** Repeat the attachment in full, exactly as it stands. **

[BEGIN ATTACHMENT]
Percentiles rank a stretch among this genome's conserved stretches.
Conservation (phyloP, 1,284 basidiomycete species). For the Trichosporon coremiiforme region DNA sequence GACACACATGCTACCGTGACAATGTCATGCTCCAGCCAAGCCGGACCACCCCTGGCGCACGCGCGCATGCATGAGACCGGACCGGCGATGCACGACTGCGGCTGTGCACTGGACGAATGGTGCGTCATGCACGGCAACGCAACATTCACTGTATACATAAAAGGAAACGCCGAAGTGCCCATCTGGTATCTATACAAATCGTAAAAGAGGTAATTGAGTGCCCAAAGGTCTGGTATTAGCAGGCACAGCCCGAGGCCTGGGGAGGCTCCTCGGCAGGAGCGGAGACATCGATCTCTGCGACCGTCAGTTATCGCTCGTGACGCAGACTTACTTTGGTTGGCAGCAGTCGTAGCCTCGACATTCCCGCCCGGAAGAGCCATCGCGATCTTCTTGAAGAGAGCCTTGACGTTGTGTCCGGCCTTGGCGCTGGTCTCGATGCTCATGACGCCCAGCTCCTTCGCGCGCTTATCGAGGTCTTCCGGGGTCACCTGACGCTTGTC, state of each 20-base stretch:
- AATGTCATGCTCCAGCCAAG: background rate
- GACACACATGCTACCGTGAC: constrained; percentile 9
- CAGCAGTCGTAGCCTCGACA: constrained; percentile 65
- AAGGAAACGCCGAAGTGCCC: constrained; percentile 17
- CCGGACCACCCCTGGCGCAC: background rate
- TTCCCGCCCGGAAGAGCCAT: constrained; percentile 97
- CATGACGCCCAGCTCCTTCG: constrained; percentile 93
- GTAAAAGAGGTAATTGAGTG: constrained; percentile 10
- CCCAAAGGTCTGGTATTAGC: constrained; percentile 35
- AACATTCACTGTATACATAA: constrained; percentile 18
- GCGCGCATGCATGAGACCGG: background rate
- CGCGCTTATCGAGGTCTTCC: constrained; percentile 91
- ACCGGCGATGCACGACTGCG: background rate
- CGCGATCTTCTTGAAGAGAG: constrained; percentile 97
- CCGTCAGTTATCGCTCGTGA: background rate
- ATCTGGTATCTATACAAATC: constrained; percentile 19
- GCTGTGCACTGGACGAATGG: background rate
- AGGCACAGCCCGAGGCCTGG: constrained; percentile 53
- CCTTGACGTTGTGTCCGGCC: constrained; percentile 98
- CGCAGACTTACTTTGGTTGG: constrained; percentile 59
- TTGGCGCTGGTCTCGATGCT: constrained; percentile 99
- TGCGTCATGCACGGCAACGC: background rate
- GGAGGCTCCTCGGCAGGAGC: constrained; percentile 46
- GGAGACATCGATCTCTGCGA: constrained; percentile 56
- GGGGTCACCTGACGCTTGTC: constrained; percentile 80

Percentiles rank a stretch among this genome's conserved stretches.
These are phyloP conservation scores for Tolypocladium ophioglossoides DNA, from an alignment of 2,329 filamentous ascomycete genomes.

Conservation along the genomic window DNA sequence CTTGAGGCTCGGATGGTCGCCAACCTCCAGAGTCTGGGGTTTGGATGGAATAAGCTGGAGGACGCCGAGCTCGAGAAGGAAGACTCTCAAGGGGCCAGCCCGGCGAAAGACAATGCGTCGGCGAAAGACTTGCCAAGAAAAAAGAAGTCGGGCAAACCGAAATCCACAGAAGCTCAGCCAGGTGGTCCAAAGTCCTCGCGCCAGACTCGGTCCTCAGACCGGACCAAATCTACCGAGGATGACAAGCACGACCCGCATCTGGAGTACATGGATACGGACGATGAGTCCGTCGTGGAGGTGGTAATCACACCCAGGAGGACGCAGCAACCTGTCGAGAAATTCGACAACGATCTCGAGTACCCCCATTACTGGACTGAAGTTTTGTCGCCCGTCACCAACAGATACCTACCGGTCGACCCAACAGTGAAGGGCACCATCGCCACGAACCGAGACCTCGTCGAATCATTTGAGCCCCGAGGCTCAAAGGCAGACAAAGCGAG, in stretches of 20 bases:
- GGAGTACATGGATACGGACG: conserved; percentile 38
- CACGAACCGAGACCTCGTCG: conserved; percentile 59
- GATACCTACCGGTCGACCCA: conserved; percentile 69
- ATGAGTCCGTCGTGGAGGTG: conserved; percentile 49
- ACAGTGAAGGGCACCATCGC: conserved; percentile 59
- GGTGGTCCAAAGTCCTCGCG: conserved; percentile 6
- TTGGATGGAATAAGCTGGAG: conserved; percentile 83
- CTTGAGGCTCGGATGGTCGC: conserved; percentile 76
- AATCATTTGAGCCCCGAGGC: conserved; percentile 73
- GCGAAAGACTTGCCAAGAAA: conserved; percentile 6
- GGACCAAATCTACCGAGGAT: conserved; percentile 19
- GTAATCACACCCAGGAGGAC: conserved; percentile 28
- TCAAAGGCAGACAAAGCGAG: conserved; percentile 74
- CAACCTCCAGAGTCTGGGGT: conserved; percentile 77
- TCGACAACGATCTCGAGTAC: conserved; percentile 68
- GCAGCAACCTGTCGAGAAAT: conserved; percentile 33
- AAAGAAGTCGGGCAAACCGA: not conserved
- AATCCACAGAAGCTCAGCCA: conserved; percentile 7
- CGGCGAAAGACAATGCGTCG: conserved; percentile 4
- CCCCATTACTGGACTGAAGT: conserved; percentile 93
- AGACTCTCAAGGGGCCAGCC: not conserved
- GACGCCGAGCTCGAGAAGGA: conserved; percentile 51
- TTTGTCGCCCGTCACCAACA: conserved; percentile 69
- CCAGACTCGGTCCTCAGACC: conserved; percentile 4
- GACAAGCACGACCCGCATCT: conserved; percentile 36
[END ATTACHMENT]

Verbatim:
Percentiles rank a stretch among this genome's conserved stretches.
Conservation (phyloP, 1,284 basidiomycete species). For the Trichosporon coremiiforme region DNA sequence GACACACATGCTACCGTGACAATGTCATGCTCCAGCCAAGCCGGACCACCCCTGGCGCACGCGCGCATGCATGAGACCGGACCGGCGATGCACGACTGCGGCTGTGCACTGGACGAATGGTGCGTCATGCACGGCAACGCAACATTCACTGTATACATAAAAGGAAACGCCGAAGTGCCCATCTGGTATCTATACAAATCGTAAAAGAGGTAATTGAGTGCCCAAAGGTCTGGTATTAGCAGGCACAGCCCGAGGCCTGGGGAGGCTCCTCGGCAGGAGCGGAGACATCGATCTCTGCGACCGTCAGTTATCGCTCGTGACGCAGACTTACTTTGGTTGGCAGCAGTCGTAGCCTCGACATTCCCGCCCGGAAGAGCCATCGCGATCTTCTTGAAGAGAGCCTTGACGTTGTGTCCGGCCTTGGCGCTGGTCTCGATGCTCATGACGCCCAGCTCCTTCGCGCGCTTATCGAGGTCTTCCGGGGTCACCTGACGCTTGTC, state of each 20-base stretch:
- AATGTCATGCTCCAGCCAAG: background rate
- GACACACATGCTACCGTGAC: constrained; percentile 9
- CAGCAGTCGTAGCCTCGACA: constrained; percentile 65
- AAGGAAACGCCGAAGTGCCC: constrained; percentile 17
- CCGGACCACCCCTGGCGCAC: background rate
- TTCCCGCCCGGAAGAGCCAT: constrained; percentile 97
- CATGACGCCCAGCTCCTTCG: constrained; percentile 93
- GTAAAAGAGGTAATTGAGTG: constrained; percentile 10
- CCCAAAGGTCTGGTATTAGC: constrained; percentile 35
- AACATTCACTGTATACATAA: constrained; percentile 18
- GCGCGCATGCATGAGACCGG: background rate
- CGCGCTTATCGAGGTCTTCC: constrained; percentile 91
- ACCGGCGATGCACGACTGCG: background rate
- CGCGATCTTCTTGAAGAGAG: constrained; percentile 97
- CCGTCAGTTATCGCTCGTGA: background rate
- ATCTGGTATCTATACAAATC: constrained; percentile 19
- GCTGTGCACTGGACGAATGG: background rate
- AGGCACAGCCCGAGGCCTGG: constrained; percentile 53
- CCTTGACGTTGTGTCCGGCC: constrained; percentile 98
- CGCAGACTTACTTTGGTTGG: constrained; percentile 59
- TTGGCGCTGGTCTCGATGCT: constrained; percentile 99
- TGCGTCATGCACGGCAACGC: background rate
- GGAGGCTCCTCGGCAGGAGC: constrained; percentile 46
- GGAGACATCGATCTCTGCGA: constrained; percentile 56
- GGGGTCACCTGACGCTTGTC: constrained; percentile 80

Percentiles rank a stretch among this genome's conserved stretches.
These are phyloP conservation scores for Tolypocladium ophioglossoides DNA, from an alignment of 2,329 filamentous ascomycete genomes.

Conservation along the genomic window DNA sequence CTTGAGGCTCGGATGGTCGCCAACCTCCAGAGTCTGGGGTTTGGATGGAATAAGCTGGAGGACGCCGAGCTCGAGAAGGAAGACTCTCAAGGGGCCAGCCCGGCGAAAGACAATGCGTCGGCGAAAGACTTGCCAAGAAAAAAGAAGTCGGGCAAACCGAAATCCACAGAAGCTCAGCCAGGTGGTCCAAAGTCCTCGCGCCAGACTCGGTCCTCAGACCGGACCAAATCTACCGAGGATGACAAGCACGACCCGCATCTGGAGTACATGGATACGGACGATGAGTCCGTCGTGGAGGTGGTAATCACACCCAGGAGGACGCAGCAACCTGTCGAGAAATTCGACAACGATCTCGAGTACCCCCATTACTGGACTGAAGTTTTGTCGCCCGTCACCAACAGATACCTACCGGTCGACCCAACAGTGAAGGGCACCATCGCCACGAACCGAGACCTCGTCGAATCATTTGAGCCCCGAGGCTCAAAGGCAGACAAAGCGAG, in stretches of 20 bases:
- GGAGTACATGGATACGGACG: conserved; percentile 38
- CACGAACCGAGACCTCGTCG: conserved; percentile 59
- GATACCTACCGGTCGACCCA: conserved; percentile 69
- ATGAGTCCGTCGTGGAGGTG: conserved; percentile 49
- ACAGTGAAGGGCACCATCGC: conserved; percentile 59
- GGTGGTCCAAAGTCCTCGCG: conserved; percentile 6
- TTGGATGGAATAAGCTGGAG: conserved; percentile 83
- CTTGAGGCTCGGATGGTCGC: conserved; percentile 76
- AATCATTTGAGCCCCGAGGC: conserved; percentile 73
- GCGAAAGACTTGCCAAGAAA: conserved; percentile 6
- GGACCAAATCTACCGAGGAT: conserved; percentile 19
- GTAATCACACCCAGGAGGAC: conserved; percentile 28
- TCAAAGGCAGACAAAGCGAG: conserved; percentile 74
- CAACCTCCAGAGTCTGGGGT: conserved; percentile 77
- TCGACAACGATCTCGAGTAC: conserved; percentile 68
- GCAGCAACCTGTCGAGAAAT: conserved; percentile 33
- AAAGAAGTCGGGCAAACCGA: not conserved
- AATCCACAGAAGCTCAGCCA: conserved; percentile 7
- CGGCGAAAGACAATGCGTCG: conserved; percentile 4
- CCCCATTACTGGACTGAAGT: conserved; percentile 93
- AGACTCTCAAGGGGCCAGCC: not conserved
- GACGCCGAGCTCGAGAAGGA: conserved; percentile 51
- TTTGTCGCCCGTCACCAACA: conserved; percentile 69
- CCAGACTCGGTCCTCAGACC: conserved; percentile 4
- GACAAGCACGACCCGCATCT: conserved; percentile 36